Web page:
Jonah doesn’t get much right. Not much at all. God called him to arise and go to Nineveh. Nope and nope. Jonah up and ran the opposite direction. But after God gets Jonah’s attention, Jonah ever-so-tentatively leans into what God calls him to.
The third call God placed on Jonah’s life was that he “call out against” Nineveh “the message that I tell you.” After being spit up by the fish and told a second time to “Arise, go to Nineveh, that great city, and call out against it the message that I tell you,” Jonah heads to Nineveh. We aren’t told what God tells Jonah to tell the Ninevites, all we have are Jonah’s words: “Yet forty days, and Nineveh shall be overthrown.”[i]
Just imagine what this must have looked like. We don’t know whether Jonah delivered this message once or multiple times as he walked through the city. The text is ambiguous about that. But it’s not ambiguous about how it must have been delivered. All we need to do is look one chapter further to see that Jonah’s heart was not at all in his message. After he delivers the message, Jonah sits perched on an overlook, anticipating the destruction of the city. In fact, if there was any pep in Jonah’s step as he delivered his message, it was that he was pouring salt into Nineveh’s terminal wound.
In my mind’s eye I picture the bleached out Jonah wandering slowly through the city, speaking monotone in a barely raised voice, “Yet forty days, and Nineveh shall be overthrown.” Jonah mumbles. And again, “Yet forty days, and Nineveh shall be overthrown. Yet forty days, and Nineveh shall be overthrown.”
We know the delivery was bad. But what about that message? What a weird message! Could this really have been the message God commanded Jonah to deliver to the Ninevites? On the one hand, it seems like it can’t possibly be the message. There is no mention of God, no mention of repentance and no offer of hope if they do repent.
But maybe it is the message Jonah was given. Maybe God knew this is all the Ninevites needed. They, after all, will repent even with this skeletal message delivered by a half-hearted man.
We don’t know. And yet, Jonah’s calling out was enough.
The word “call out”(qera) pops up only four times in the Hebrew Bible, all of which are clustered in Jonah (1:2, 3:2 (twice), and 3:4). It’s a word that was translated in the Greek translation of the Hebrew Bible as kerygma, a word that would have significance in the Christian tradition, understood both as our call to preach and the content (the good news) of that preaching.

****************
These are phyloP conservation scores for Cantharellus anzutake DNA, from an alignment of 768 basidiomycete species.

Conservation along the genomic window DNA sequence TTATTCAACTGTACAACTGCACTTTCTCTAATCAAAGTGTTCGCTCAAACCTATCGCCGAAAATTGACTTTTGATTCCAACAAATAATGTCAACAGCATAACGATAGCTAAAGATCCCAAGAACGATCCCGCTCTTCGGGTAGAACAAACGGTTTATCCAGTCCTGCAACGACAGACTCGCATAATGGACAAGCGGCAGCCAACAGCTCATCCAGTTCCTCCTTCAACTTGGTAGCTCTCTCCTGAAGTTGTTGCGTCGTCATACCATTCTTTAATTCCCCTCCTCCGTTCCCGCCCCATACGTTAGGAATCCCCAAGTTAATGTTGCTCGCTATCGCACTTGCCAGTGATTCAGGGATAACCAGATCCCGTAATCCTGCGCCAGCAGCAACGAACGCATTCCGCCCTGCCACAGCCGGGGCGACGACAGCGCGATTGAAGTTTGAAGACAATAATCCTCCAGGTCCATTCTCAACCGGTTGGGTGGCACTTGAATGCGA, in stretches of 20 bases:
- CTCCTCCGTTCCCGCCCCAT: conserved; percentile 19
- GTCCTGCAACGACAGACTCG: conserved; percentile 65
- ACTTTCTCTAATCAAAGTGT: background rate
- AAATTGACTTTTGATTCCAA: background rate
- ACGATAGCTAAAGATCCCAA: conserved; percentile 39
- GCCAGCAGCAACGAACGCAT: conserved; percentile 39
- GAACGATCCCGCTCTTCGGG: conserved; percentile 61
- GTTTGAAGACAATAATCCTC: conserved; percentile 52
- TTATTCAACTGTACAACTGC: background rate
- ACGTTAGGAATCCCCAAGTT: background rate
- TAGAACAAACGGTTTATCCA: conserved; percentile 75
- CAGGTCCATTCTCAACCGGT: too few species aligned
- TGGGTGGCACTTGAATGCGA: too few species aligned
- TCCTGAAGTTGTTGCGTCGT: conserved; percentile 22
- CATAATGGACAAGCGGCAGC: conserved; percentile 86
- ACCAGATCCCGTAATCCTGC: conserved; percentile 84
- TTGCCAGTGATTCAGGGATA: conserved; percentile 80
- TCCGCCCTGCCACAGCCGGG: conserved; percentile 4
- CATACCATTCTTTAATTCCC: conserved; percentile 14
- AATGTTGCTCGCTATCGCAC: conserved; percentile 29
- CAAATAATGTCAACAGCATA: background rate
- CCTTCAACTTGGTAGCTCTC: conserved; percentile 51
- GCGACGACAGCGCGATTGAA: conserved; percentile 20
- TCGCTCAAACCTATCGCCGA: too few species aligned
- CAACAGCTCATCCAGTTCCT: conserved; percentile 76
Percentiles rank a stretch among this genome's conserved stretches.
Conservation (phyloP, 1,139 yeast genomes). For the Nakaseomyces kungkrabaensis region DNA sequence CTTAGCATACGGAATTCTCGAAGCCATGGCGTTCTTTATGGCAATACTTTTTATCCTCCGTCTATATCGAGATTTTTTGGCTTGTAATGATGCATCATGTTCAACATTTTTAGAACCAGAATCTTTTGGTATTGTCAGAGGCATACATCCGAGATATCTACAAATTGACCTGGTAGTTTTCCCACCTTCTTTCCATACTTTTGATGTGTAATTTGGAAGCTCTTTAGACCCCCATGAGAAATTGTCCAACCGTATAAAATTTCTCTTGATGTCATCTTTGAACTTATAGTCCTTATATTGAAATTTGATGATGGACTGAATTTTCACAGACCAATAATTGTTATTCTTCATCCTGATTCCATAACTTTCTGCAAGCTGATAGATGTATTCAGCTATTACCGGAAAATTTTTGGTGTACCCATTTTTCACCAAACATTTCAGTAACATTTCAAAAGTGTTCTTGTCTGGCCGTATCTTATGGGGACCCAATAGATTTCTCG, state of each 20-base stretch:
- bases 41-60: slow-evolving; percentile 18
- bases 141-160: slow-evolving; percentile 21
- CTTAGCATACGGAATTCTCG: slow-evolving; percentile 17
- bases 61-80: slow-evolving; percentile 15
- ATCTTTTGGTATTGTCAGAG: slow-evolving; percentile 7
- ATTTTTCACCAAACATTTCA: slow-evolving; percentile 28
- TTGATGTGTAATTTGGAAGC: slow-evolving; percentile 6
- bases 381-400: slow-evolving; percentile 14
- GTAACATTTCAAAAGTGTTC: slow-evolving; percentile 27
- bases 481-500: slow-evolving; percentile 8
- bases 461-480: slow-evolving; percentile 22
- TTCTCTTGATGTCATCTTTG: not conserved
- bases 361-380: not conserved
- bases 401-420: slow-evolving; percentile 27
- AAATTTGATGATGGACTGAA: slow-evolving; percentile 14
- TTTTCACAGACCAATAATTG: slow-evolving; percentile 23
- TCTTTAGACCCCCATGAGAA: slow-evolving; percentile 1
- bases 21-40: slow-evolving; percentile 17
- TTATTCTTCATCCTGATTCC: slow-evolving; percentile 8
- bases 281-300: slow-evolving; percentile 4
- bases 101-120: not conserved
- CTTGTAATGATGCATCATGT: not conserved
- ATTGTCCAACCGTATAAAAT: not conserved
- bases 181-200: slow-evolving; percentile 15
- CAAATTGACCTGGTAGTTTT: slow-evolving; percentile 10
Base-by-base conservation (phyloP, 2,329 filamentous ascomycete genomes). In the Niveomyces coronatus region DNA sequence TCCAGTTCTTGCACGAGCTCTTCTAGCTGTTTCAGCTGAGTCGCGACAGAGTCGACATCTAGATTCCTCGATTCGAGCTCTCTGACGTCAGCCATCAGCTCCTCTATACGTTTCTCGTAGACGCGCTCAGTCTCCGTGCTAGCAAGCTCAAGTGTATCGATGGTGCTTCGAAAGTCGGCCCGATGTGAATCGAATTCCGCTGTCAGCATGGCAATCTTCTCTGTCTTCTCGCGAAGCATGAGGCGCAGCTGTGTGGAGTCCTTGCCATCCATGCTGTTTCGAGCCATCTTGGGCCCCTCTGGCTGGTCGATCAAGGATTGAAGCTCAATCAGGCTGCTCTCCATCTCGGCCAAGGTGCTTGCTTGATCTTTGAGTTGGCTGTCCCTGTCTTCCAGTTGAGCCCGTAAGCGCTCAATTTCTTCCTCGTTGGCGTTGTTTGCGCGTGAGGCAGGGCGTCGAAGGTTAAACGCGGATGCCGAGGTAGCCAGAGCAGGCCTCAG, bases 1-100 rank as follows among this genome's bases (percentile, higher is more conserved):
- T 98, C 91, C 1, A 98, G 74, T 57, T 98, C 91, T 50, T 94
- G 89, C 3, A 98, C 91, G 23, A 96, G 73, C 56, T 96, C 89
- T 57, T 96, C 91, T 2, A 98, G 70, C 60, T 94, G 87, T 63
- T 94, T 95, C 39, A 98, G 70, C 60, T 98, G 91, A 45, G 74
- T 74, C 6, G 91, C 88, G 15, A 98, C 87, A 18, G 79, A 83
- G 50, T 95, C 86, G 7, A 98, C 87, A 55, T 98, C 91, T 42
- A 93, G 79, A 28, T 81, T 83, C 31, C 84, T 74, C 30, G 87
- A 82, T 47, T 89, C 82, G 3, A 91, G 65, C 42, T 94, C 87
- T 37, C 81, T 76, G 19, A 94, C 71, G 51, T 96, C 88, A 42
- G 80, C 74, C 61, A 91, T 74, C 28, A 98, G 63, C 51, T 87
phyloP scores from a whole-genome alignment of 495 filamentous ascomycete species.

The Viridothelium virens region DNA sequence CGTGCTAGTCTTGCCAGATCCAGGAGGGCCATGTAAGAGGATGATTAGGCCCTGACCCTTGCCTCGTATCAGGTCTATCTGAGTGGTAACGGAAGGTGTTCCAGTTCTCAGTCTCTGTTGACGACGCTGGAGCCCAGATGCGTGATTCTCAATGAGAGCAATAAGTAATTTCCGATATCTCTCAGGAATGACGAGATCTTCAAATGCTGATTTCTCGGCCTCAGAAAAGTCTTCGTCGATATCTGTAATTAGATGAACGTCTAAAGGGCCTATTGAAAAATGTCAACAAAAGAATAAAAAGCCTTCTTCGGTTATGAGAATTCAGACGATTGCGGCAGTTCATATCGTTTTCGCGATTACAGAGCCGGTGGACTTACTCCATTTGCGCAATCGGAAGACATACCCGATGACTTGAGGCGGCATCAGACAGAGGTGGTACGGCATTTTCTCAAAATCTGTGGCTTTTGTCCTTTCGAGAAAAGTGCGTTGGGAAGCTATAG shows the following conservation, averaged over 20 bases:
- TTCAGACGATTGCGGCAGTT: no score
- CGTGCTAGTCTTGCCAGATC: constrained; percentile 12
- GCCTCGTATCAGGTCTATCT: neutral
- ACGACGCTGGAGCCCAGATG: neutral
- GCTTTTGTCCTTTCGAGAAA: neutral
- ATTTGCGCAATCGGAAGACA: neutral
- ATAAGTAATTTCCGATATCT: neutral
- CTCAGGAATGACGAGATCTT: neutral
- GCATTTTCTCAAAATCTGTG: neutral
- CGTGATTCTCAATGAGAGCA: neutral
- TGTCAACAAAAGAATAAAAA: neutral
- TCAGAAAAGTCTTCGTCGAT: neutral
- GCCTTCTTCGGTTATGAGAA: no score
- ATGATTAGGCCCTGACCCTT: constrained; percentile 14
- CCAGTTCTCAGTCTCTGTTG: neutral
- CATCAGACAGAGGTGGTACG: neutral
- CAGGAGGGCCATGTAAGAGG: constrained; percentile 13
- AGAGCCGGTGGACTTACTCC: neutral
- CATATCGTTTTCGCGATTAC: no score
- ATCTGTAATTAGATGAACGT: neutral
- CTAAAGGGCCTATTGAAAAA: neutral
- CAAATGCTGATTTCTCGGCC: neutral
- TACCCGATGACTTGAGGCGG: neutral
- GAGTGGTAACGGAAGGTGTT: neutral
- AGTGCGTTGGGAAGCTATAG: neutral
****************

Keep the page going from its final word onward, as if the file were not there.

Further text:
I don’t know whether the message Jonah delivered was the message God gave Jonah to deliver, but either way, it is an incredibly encouraging story. Thousands were saved by possibly the most barebones evangelistic call ever delivered.
How many of us opt out of our call to share the good news of Jesus because we think we don’t know if we would explain it well enough? How many of us opt out of our call to evangelize because surely someone could do it better than us? But here Jonah is, with a monumentally bad gospel presentation that elicits the conversion of thousands!
How can that be? Because the work of salvation is the work of God. Period. He is the one who draws.[ii] He is the one who calls.[iii] He is the one who opens ears.[iv] He is the one who changes hearts.[v] God’s work of salvation is despite us, not because of us. It is a gift, perhaps the most profound gift we can experience as humans to participate in God’s work of salvation.[vi] And it is his grace that he allows us to be part of it.
Barna released a study in 2013 that shared that only 52% of evangelicals said they had shared their faith in the past year.[vii] How sad that half of Christians are opting out of one of the greatest privileges we have: to speak the hope of the rescue of God into others’ lives. Let us open our lips and, filled with boldness and hope, proclaim the call to repent and the offer of life through Jesus, our Savior.
Photo credit: Kane Reinholdtsen/Unsplash
[i] Jonah 3:4
[ii] John 6:44: No one can come to me unless the Father who sent me draws him.
[iii] Romans 8:30: And those whom he predestined he also called, and those whom he called he also justified, and those whom he justified he also glorified.
[iv] Isaiah 50:5: The Lord God has opened my ear.
[v] Ezekiel 11:19: And I will give them one heart, and a new spirit I will put within them. I will remove the heart of stone from their flesh and give them a heart of flesh.
[vi] 1 John 1:4: And we are writing these things so that our joy may be complete.
For more on the Lessons From an Anti-Hero series, see:
Part 1: Lessons from an Anti-Hero
Part 2: Lessons from an Anti-Hero: Arise
Part 3: Lessons from an Anti-Hero: Go
Part 4: Lessons from an Anti-Hero: Speak